Outside the room
I get excited about almost any game in London but, with a magician at the helm and a puzzle designer who can include the Crystal Maze on his resumé, things looked particularly good for Clue Adventures. Like several other escape rooms around the country, Clue Adventures is hidden in the arches underneath a railway line although, pleasingly, it’s a much higher ceiling than I’ve experienced elsewhere, which means there’s plenty of room for the game.
After being greeted by our host (and owner), we were given the briefing, donned our hard hats (the game is set in a demolition site) and then headed into the game. I briefly marvelled at the unbelievable immersion before realising that the rumbling wasn’t the start of the demolition but in fact a train passing overhead.
On New Year’s Eve 1999 Master Magician Alistair Wilson literally disappeared never to be seen again. His former London flat is due to be demolished in one hour. Can you solve the mystery discover how and why he vanished and find his book?
Inside the room
As we crossed the threshold into the room, the first impression was indeed that of being in someone’s flat. It was great that they’d created a realistic space but that did leave me a bit worried – how was I going to tell which parts were clues and which ones were red herrings? I needn’t have worried about that – virtually everything in this game was a clue. What I should have been worrying about was the fact that virtually everything in this game was a clue and there were a lot of things in this game.
Fortunately, we’d heard from a couple of friends who’d played it that this was going to be a difficult room, so we’d agreed in advance that there wouldn’t be an in-depth discussion whenever someone solved a puzzle. Instead, we’d wait for a visit to the pub afterwards to piece everything together. I worry about what first-timers will make of this room – there’s no hand-holding at the beginning of the game as you try to find your feet. To make matters worse, while there are no red herrings, there are plenty of clues that are given in multiple places (sadly not always in a way that fitted in with the immersion), so it’s perfectly possible you’ll find a clue that you can’t use because your teammate has already solved the puzzle. Communication is essential.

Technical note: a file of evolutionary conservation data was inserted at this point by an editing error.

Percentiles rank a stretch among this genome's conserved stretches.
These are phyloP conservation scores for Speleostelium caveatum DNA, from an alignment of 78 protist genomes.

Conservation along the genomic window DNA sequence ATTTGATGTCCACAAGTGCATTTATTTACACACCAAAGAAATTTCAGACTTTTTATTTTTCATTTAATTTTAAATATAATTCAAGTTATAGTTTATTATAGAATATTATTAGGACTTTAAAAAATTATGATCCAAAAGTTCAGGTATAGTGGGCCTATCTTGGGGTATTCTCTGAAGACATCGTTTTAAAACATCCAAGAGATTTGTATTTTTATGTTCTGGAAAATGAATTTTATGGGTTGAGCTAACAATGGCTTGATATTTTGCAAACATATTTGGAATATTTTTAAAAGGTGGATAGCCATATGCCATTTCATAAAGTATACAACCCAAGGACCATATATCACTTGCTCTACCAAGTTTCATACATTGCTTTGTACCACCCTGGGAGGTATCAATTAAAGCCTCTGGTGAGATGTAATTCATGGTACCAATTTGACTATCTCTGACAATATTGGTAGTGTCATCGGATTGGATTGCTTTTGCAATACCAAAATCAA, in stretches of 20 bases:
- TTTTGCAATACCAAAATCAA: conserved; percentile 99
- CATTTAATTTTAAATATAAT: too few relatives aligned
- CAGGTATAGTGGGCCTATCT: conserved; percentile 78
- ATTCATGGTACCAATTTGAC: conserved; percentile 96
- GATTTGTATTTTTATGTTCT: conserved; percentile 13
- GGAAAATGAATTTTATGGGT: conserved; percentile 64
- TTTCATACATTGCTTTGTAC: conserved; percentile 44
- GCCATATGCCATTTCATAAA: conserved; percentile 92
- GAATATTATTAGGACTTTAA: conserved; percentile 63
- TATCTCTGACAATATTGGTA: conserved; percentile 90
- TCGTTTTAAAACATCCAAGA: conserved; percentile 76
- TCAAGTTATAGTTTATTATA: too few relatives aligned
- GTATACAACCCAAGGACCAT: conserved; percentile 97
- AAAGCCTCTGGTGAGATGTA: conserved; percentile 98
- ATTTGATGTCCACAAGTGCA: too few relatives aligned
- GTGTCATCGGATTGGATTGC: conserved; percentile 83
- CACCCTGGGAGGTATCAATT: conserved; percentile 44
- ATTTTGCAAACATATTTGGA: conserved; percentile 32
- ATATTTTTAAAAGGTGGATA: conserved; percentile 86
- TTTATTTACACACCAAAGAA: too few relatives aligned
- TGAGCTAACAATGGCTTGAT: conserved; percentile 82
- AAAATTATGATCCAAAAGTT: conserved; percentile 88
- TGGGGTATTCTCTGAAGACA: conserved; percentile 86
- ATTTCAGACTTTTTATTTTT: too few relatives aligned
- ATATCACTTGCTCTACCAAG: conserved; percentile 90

On the flip side, the puzzles all felt logical so, for the more experienced player, there’s a decent chance you’ll get into a flow and grab plenty of wins to help get your momentum up. For me, that sense of flow contrasted with a game where the style changed abruptly throughout. At times, it was a very open game with unrelated puzzles that required a huge amount of information processing. At others, the game was very structured, with self-contained more-or-less parallelisable puzzles that formed part of an overarching meta-puzzle. On other occasions, the game felt incredibly linear, jumping from puzzle to puzzle as a team – particularly, as you might expect, towards the end of the game.
Although the sudden changes threw me a bit, overall I think they worked: the linear journey towards the end of the game in particular is great for bringing a team together so that, as the game reaches its climax, everyone really knows what’s happening. This is particularly important in a game like this where you need to use a divide and conquer strategy.
There were lots of physical puzzles in this room and for me, as per usual, they were the highlight. Two in particular stood out as being some of the most memorable that I’ve ever played. The first was a new variation on a classic escape room puzzle. They’d taken that basic idea but encouraged a two-player approach, set it within the theme of the game in a very endearing way and made it much more expansive than usual.
The second puzzle blew me away by getting me to perform a magic trick that I just could not get my head around. With a magician in charge, I’d expected the use of misdirection at various points in the game but it hadn’t occurred to me that there would be a genuine trick, let alone one that I felt I’d performed myself.